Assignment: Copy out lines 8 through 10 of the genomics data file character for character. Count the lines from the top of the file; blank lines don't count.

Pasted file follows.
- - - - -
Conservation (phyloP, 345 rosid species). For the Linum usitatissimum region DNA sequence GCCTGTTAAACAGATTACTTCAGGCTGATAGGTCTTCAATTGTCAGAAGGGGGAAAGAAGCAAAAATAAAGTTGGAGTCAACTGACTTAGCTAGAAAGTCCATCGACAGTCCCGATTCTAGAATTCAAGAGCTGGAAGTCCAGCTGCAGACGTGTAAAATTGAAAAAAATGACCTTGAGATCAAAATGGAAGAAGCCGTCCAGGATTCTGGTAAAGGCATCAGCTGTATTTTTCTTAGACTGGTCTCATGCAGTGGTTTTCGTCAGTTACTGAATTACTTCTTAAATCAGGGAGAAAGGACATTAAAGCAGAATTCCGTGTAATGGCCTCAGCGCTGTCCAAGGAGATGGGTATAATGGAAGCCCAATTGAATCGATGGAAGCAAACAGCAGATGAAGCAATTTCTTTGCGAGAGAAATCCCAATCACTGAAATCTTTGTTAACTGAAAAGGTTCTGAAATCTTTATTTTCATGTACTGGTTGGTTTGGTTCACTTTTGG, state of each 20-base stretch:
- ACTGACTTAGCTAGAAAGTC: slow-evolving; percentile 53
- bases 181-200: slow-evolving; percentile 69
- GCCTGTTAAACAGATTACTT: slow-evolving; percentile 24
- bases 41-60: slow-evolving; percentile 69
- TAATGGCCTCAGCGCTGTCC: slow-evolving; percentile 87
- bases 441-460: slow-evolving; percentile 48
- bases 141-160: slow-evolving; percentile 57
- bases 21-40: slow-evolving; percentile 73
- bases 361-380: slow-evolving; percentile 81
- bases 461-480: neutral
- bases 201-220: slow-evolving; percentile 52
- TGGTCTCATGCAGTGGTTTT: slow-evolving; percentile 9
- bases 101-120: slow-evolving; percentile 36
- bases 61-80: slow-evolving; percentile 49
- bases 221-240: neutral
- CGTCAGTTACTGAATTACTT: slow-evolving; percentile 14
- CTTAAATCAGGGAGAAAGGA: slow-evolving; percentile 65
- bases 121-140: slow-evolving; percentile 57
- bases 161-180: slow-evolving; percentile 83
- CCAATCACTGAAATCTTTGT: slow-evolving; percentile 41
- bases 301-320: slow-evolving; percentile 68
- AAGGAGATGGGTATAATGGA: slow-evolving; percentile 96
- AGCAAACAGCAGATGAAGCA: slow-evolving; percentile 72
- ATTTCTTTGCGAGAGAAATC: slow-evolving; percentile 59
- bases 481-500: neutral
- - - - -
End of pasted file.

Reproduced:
- bases 141-160: slow-evolving; percentile 57
- bases 21-40: slow-evolving; percentile 73
- bases 361-380: slow-evolving; percentile 81